CMI Women: Reflecting on how far we’ve comeTuesday 01 December 2020
2020 is going to down in history for one reason and one reason only – but all the emphasis on Covid-19 means we are at risk of missing many other momentous, lasting and positive changes in society, which is why the CMI’s celebration of 50 years of its Women network was titled: “Being Bold for a Better Future”.
Convened virtually by CMI Chief Executive, Ann Francke OBE, many original thoughts were voiced as well as a plethora of advice for young women starting out today hoping to make it in the management industry.
THE BUSINESS CASE FOR EQUALITY
But first it’s important to note the corporate case for why women should be included. “The simple truth is that if a business wants to succeed, gender equality is not an issue it can afford to ignore,” said Alison Rose, the CEO of NatWest CEO. “All the research tells us that there is a direct relationship between a diverse leadership team and improved business performance… inclusivity is critical. Diversity of thought and removing the homogenous group think that is the enemy of innovation and intelligent risk management is vital if we are to remain competitive.”
Rose pointed to research conducted by McKinsey that shows companies in the top quartile for diversity are 33% more likely to have industry-leading profitability. “Whether it’s making sure women have the same opportunities as men to develop their career or making sure men have the same access to family friendly policies and flexible working - change is happening,” Rose explained.
Gender equality is vital for both sexes, Ann Francke agreed, summing up the issue succinctly with the words: “Two sides of the same coin: men at home and women at work.”
This insight struck a chord with Angela Owen – founder of Women in Defence UK – who took up the theme: “I feel like a lot of women look into the corporate world which, in my sector, is still largely run by men, and perhaps don’t like what they see, and I think men don’t like their corporate world either so let’s sort out family friendly policies.” Owen also pointed out how far we have come – in addition to how far we have to go – revealing that she had to leave her career in the army when she became pregnant thirty years ago because those were the rules. “It was so unfair,” she concluded, “but it spurred me on to do what I do now.”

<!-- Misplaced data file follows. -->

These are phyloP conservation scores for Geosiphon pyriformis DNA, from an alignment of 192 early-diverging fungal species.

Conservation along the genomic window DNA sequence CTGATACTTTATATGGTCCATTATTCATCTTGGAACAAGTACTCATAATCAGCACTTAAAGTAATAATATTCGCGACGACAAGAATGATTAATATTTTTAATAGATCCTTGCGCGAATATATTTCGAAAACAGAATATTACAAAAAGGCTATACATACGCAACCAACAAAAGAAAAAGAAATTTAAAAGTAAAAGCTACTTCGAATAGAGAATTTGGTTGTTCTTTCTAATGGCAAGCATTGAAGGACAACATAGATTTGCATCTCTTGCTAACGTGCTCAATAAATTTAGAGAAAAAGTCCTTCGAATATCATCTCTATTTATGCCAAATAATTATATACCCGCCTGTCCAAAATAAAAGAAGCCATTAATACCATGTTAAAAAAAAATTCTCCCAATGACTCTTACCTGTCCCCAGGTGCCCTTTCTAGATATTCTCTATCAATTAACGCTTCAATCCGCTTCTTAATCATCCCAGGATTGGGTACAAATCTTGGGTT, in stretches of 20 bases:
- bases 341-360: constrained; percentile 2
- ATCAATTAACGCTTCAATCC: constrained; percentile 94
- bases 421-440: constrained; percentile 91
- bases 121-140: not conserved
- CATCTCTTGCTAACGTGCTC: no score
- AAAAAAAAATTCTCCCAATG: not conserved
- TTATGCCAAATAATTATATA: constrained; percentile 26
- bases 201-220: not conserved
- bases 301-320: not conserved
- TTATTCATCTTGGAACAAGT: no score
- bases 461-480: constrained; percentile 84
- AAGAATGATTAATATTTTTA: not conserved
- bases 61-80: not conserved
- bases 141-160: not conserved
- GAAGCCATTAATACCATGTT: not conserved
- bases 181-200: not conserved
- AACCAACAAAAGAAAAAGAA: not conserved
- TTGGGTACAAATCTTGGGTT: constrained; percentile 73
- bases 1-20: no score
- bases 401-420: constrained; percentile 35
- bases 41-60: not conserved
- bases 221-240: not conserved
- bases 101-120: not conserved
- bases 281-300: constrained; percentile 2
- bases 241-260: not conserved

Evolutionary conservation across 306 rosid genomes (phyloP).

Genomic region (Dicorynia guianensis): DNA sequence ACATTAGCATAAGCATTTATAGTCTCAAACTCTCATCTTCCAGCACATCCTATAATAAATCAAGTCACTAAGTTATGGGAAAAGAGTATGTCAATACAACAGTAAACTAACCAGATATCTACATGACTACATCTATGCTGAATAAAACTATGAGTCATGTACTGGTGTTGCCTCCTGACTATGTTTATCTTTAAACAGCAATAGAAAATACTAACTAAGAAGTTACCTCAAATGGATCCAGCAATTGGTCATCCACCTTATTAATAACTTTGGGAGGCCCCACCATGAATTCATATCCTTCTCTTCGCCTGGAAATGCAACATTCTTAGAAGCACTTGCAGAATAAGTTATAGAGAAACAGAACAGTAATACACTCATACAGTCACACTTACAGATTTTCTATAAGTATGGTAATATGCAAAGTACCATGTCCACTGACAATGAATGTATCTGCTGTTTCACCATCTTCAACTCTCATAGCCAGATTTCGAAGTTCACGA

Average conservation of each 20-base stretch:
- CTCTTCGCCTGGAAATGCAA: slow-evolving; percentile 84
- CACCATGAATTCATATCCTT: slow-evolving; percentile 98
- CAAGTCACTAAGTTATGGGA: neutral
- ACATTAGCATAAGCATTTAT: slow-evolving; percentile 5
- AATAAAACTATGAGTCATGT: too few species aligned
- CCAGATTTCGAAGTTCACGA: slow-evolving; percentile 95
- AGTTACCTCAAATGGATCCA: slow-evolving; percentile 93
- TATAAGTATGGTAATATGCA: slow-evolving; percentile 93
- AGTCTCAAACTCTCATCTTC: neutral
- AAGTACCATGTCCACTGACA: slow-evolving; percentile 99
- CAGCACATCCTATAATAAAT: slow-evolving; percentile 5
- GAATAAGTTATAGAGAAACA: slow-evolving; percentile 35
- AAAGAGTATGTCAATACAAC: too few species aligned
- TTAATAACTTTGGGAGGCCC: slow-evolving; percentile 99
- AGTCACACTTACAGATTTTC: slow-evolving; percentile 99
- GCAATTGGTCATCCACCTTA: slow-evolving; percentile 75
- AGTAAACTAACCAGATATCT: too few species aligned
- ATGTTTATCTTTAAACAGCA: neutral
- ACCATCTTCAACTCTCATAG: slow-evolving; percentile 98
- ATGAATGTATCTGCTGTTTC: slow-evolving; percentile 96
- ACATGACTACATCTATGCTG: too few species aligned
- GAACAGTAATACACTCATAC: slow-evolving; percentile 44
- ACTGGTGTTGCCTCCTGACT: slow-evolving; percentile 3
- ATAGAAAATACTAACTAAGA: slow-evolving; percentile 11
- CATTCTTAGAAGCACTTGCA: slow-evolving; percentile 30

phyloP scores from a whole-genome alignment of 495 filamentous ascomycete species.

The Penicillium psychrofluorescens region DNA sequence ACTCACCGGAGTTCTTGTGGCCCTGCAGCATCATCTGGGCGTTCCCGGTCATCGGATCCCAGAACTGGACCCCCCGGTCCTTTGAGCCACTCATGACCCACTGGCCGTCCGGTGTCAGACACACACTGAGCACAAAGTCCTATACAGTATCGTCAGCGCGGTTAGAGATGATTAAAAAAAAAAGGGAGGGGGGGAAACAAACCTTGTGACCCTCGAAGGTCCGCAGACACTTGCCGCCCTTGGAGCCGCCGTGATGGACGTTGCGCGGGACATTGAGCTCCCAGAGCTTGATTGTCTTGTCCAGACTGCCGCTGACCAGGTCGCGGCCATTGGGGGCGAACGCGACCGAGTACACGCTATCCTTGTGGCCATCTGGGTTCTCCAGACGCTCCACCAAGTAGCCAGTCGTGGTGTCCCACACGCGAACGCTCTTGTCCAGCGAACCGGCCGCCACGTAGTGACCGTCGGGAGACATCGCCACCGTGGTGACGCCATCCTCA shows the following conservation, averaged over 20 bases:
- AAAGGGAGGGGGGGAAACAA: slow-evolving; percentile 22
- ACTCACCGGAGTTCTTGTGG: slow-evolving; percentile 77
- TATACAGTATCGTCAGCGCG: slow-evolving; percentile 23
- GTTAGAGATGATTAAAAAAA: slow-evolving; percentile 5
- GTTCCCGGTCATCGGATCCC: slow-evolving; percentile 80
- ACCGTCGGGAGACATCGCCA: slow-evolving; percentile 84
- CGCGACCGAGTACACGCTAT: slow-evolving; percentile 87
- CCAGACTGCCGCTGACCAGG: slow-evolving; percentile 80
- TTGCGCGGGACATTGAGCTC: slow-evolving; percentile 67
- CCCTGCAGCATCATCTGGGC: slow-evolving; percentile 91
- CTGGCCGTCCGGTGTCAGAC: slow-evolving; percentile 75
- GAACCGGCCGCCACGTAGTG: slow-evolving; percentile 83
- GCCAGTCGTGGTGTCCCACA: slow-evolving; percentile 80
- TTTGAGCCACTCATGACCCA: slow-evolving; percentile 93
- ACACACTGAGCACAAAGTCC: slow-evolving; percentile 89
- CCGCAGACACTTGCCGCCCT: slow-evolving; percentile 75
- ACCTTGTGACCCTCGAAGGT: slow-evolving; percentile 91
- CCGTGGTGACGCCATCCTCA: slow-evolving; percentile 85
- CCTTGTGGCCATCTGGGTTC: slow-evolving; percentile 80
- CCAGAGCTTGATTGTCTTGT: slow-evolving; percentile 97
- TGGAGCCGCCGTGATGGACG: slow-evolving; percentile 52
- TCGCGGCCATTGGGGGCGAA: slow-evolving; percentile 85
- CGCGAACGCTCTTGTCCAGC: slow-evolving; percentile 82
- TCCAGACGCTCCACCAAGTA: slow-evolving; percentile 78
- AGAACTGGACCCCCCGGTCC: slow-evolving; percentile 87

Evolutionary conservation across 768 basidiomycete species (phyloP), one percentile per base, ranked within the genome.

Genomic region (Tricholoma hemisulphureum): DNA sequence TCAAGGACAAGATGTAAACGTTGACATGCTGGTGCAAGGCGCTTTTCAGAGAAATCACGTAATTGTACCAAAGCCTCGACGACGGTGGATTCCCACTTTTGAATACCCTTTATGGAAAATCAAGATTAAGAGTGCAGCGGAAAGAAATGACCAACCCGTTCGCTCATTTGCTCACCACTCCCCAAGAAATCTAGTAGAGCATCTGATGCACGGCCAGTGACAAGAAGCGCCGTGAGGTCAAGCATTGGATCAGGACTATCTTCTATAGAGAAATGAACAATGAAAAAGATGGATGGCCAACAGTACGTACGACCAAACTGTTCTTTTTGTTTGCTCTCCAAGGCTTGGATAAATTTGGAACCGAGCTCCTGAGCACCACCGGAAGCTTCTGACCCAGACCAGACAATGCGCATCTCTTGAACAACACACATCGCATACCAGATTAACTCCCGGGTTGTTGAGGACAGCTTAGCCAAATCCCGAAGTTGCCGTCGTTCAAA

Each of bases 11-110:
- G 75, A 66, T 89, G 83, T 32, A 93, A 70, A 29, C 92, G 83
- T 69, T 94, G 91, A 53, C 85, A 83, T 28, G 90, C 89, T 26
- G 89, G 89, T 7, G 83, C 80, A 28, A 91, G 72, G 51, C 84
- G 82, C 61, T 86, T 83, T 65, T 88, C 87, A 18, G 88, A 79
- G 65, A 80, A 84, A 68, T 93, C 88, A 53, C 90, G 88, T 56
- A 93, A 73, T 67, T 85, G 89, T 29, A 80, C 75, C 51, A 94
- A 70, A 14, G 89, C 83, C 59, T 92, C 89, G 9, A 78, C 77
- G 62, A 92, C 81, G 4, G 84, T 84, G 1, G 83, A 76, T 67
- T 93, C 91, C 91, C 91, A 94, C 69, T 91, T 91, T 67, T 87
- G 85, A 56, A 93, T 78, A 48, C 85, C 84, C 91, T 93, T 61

SPONSORING WOMEN’S SUCCESS
Nowadays, perhaps the biggest challenge for women is overcoming barriers within ourselves, argued Dr. Heather Melville, CMI Women’s Chair: “It took people – sponsors – to see the good in me and tell me I could do this. That’s why I make the time to mentor young women – because they need to see role models, understand the journey that we’ve been on, and understand that they can get there if they want to as well.”
Women in the corporate world are still a minority, explained Jo Moffatt, Deputy Chair, CMI Women, and considered different as a result. But that’s no bad thing: “From an engineering perspective, in the STEM sector, the key point around being in a male-dominated industry is understanding the strength in being different; rather than seeing it as a hindrance, see it as a strength.”
For any woman contemplating the current working world and only seeing a third of women in top leadership positions the key message from Angela Owen is to go for it. Challenge yourself, ultimately: “Be brave. Anyone can be courageous for 30 seconds and that’s all most things take.”
Going hand-in-hand with sponsorship is the idea of male allyship – this is important as, in order for women to reach the top echelons of an organisation, more often than not they need the support of men as well as women to get there. Allyship is a powerful way of helping women get a seat at the table.
This is something the two speakers in particular were familiar with. Paul Polman, co-founder and chair of Imagine was previously CEO of Unilever from 2009-2019, was one of the first CEOs to champion gender balance in the workplace. “During my time, we made significant strides towards a balanced and inclusive organisation – the proportion of women in management rose from around 37% to 50% globally,” he says. When discussing male allyship in the workplace, Paul says: “My first challenge to men is: get involved! Get involved for the right reasons, and help others to understand those reasons. Secondly, all male managers should be dedicating time to mentoring women. I also challenge men to show their commitment by developing sponsoring shortlists that should be diverse and gender balanced. There are many ways men can become better allies; we should be role models for flexible working and inclusive work practices while challenging work practices that do not foster an inclusive culture.”
CMI’s president, Lord Mark Price CMgr CCMI, agrees with Paul. “I’ve always thought about allyship as a process of how you think, the words you use, and the actions you take.” He goes on to say that the intellectual arguments and business cases for not just gender equality for equality and inclusivity across the board should be fully grasped by individuals in order to make the most impact.
“You’ve almost got to have a moralistic view: you must believe it’s right. Once you’ve accepted that, it’s about calling it out on every occasion. Demonstrate through your promotions and appointments that what you value most is talent and ability, irrespective of gender, colour of skin, or sexual orientation. If leaders do that, then we will change things.”
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